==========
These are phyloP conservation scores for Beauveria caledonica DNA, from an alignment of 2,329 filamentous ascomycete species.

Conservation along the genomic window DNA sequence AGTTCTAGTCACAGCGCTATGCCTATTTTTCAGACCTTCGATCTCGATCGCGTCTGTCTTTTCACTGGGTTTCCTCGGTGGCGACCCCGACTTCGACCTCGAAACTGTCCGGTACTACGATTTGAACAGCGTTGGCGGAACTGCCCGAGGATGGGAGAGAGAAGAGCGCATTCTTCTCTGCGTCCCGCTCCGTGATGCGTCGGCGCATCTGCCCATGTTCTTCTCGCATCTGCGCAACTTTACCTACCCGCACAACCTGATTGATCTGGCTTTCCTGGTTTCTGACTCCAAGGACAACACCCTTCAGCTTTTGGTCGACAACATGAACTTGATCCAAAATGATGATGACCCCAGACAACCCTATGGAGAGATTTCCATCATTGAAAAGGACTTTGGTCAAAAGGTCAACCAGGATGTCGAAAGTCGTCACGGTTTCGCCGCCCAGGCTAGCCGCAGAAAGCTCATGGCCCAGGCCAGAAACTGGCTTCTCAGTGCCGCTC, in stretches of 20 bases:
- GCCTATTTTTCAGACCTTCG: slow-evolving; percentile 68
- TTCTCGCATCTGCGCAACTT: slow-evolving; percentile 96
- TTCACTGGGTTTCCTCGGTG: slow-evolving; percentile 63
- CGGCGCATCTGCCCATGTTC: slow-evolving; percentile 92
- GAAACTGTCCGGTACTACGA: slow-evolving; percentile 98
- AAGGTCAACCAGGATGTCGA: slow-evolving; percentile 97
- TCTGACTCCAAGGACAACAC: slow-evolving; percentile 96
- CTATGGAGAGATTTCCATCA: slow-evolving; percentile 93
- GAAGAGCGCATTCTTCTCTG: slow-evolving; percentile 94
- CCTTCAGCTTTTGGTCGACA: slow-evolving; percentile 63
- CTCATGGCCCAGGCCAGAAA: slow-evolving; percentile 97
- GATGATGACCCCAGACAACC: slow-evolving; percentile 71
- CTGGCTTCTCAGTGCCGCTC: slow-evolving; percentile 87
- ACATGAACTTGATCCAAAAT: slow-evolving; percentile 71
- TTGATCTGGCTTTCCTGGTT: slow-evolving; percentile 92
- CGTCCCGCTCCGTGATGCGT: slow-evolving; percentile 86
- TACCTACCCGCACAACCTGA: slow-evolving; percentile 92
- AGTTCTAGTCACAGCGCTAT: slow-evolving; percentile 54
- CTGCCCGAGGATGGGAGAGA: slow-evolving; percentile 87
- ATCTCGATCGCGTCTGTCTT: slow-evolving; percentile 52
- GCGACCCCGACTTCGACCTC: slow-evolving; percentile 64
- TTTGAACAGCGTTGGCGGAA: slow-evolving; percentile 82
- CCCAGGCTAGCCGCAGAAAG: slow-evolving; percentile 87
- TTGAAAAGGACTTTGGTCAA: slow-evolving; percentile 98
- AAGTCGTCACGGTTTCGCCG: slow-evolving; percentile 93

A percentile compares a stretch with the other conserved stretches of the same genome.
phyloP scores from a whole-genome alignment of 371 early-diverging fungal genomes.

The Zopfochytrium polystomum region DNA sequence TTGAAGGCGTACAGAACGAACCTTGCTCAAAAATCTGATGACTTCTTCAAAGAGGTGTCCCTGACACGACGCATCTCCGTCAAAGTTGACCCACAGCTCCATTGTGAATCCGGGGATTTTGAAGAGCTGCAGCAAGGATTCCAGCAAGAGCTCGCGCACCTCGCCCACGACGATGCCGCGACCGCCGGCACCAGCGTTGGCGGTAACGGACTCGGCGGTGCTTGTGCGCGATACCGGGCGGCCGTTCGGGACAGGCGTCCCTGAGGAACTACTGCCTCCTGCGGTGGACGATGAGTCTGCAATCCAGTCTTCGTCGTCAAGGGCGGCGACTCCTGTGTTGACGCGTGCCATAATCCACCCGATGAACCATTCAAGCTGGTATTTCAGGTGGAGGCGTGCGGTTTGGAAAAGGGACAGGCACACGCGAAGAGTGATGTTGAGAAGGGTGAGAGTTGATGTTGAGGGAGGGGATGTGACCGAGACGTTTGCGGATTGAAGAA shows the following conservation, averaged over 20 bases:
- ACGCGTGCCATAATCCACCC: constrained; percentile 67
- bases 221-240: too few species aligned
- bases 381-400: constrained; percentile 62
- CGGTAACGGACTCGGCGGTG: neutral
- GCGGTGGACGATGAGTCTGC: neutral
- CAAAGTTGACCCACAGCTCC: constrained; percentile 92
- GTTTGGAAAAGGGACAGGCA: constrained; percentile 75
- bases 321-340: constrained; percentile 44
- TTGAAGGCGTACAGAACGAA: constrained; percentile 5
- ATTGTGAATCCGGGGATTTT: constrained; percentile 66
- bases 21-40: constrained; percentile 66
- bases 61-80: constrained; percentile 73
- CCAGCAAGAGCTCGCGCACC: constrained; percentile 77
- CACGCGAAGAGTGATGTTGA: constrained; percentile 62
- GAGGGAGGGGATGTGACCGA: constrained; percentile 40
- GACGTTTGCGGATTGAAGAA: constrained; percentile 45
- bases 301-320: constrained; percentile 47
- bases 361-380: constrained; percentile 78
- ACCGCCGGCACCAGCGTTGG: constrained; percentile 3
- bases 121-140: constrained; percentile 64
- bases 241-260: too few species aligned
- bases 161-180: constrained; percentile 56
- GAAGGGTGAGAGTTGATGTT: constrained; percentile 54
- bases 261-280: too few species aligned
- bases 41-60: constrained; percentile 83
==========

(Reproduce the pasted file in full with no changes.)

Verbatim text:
These are phyloP conservation scores for Beauveria caledonica DNA, from an alignment of 2,329 filamentous ascomycete species.

Conservation along the genomic window DNA sequence AGTTCTAGTCACAGCGCTATGCCTATTTTTCAGACCTTCGATCTCGATCGCGTCTGTCTTTTCACTGGGTTTCCTCGGTGGCGACCCCGACTTCGACCTCGAAACTGTCCGGTACTACGATTTGAACAGCGTTGGCGGAACTGCCCGAGGATGGGAGAGAGAAGAGCGCATTCTTCTCTGCGTCCCGCTCCGTGATGCGTCGGCGCATCTGCCCATGTTCTTCTCGCATCTGCGCAACTTTACCTACCCGCACAACCTGATTGATCTGGCTTTCCTGGTTTCTGACTCCAAGGACAACACCCTTCAGCTTTTGGTCGACAACATGAACTTGATCCAAAATGATGATGACCCCAGACAACCCTATGGAGAGATTTCCATCATTGAAAAGGACTTTGGTCAAAAGGTCAACCAGGATGTCGAAAGTCGTCACGGTTTCGCCGCCCAGGCTAGCCGCAGAAAGCTCATGGCCCAGGCCAGAAACTGGCTTCTCAGTGCCGCTC, in stretches of 20 bases:
- GCCTATTTTTCAGACCTTCG: slow-evolving; percentile 68
- TTCTCGCATCTGCGCAACTT: slow-evolving; percentile 96
- TTCACTGGGTTTCCTCGGTG: slow-evolving; percentile 63
- CGGCGCATCTGCCCATGTTC: slow-evolving; percentile 92
- GAAACTGTCCGGTACTACGA: slow-evolving; percentile 98
- AAGGTCAACCAGGATGTCGA: slow-evolving; percentile 97
- TCTGACTCCAAGGACAACAC: slow-evolving; percentile 96
- CTATGGAGAGATTTCCATCA: slow-evolving; percentile 93
- GAAGAGCGCATTCTTCTCTG: slow-evolving; percentile 94
- CCTTCAGCTTTTGGTCGACA: slow-evolving; percentile 63
- CTCATGGCCCAGGCCAGAAA: slow-evolving; percentile 97
- GATGATGACCCCAGACAACC: slow-evolving; percentile 71
- CTGGCTTCTCAGTGCCGCTC: slow-evolving; percentile 87
- ACATGAACTTGATCCAAAAT: slow-evolving; percentile 71
- TTGATCTGGCTTTCCTGGTT: slow-evolving; percentile 92
- CGTCCCGCTCCGTGATGCGT: slow-evolving; percentile 86
- TACCTACCCGCACAACCTGA: slow-evolving; percentile 92
- AGTTCTAGTCACAGCGCTAT: slow-evolving; percentile 54
- CTGCCCGAGGATGGGAGAGA: slow-evolving; percentile 87
- ATCTCGATCGCGTCTGTCTT: slow-evolving; percentile 52
- GCGACCCCGACTTCGACCTC: slow-evolving; percentile 64
- TTTGAACAGCGTTGGCGGAA: slow-evolving; percentile 82
- CCCAGGCTAGCCGCAGAAAG: slow-evolving; percentile 87
- TTGAAAAGGACTTTGGTCAA: slow-evolving; percentile 98
- AAGTCGTCACGGTTTCGCCG: slow-evolving; percentile 93

A percentile compares a stretch with the other conserved stretches of the same genome.
phyloP scores from a whole-genome alignment of 371 early-diverging fungal genomes.

The Zopfochytrium polystomum region DNA sequence TTGAAGGCGTACAGAACGAACCTTGCTCAAAAATCTGATGACTTCTTCAAAGAGGTGTCCCTGACACGACGCATCTCCGTCAAAGTTGACCCACAGCTCCATTGTGAATCCGGGGATTTTGAAGAGCTGCAGCAAGGATTCCAGCAAGAGCTCGCGCACCTCGCCCACGACGATGCCGCGACCGCCGGCACCAGCGTTGGCGGTAACGGACTCGGCGGTGCTTGTGCGCGATACCGGGCGGCCGTTCGGGACAGGCGTCCCTGAGGAACTACTGCCTCCTGCGGTGGACGATGAGTCTGCAATCCAGTCTTCGTCGTCAAGGGCGGCGACTCCTGTGTTGACGCGTGCCATAATCCACCCGATGAACCATTCAAGCTGGTATTTCAGGTGGAGGCGTGCGGTTTGGAAAAGGGACAGGCACACGCGAAGAGTGATGTTGAGAAGGGTGAGAGTTGATGTTGAGGGAGGGGATGTGACCGAGACGTTTGCGGATTGAAGAA shows the following conservation, averaged over 20 bases:
- ACGCGTGCCATAATCCACCC: constrained; percentile 67
- bases 221-240: too few species aligned
- bases 381-400: constrained; percentile 62
- CGGTAACGGACTCGGCGGTG: neutral
- GCGGTGGACGATGAGTCTGC: neutral
- CAAAGTTGACCCACAGCTCC: constrained; percentile 92
- GTTTGGAAAAGGGACAGGCA: constrained; percentile 75
- bases 321-340: constrained; percentile 44
- TTGAAGGCGTACAGAACGAA: constrained; percentile 5
- ATTGTGAATCCGGGGATTTT: constrained; percentile 66
- bases 21-40: constrained; percentile 66
- bases 61-80: constrained; percentile 73
- CCAGCAAGAGCTCGCGCACC: constrained; percentile 77
- CACGCGAAGAGTGATGTTGA: constrained; percentile 62
- GAGGGAGGGGATGTGACCGA: constrained; percentile 40
- GACGTTTGCGGATTGAAGAA: constrained; percentile 45
- bases 301-320: constrained; percentile 47
- bases 361-380: constrained; percentile 78
- ACCGCCGGCACCAGCGTTGG: constrained; percentile 3
- bases 121-140: constrained; percentile 64
- bases 241-260: too few species aligned
- bases 161-180: constrained; percentile 56
- GAAGGGTGAGAGTTGATGTT: constrained; percentile 54
- bases 261-280: too few species aligned
- bases 41-60: constrained; percentile 83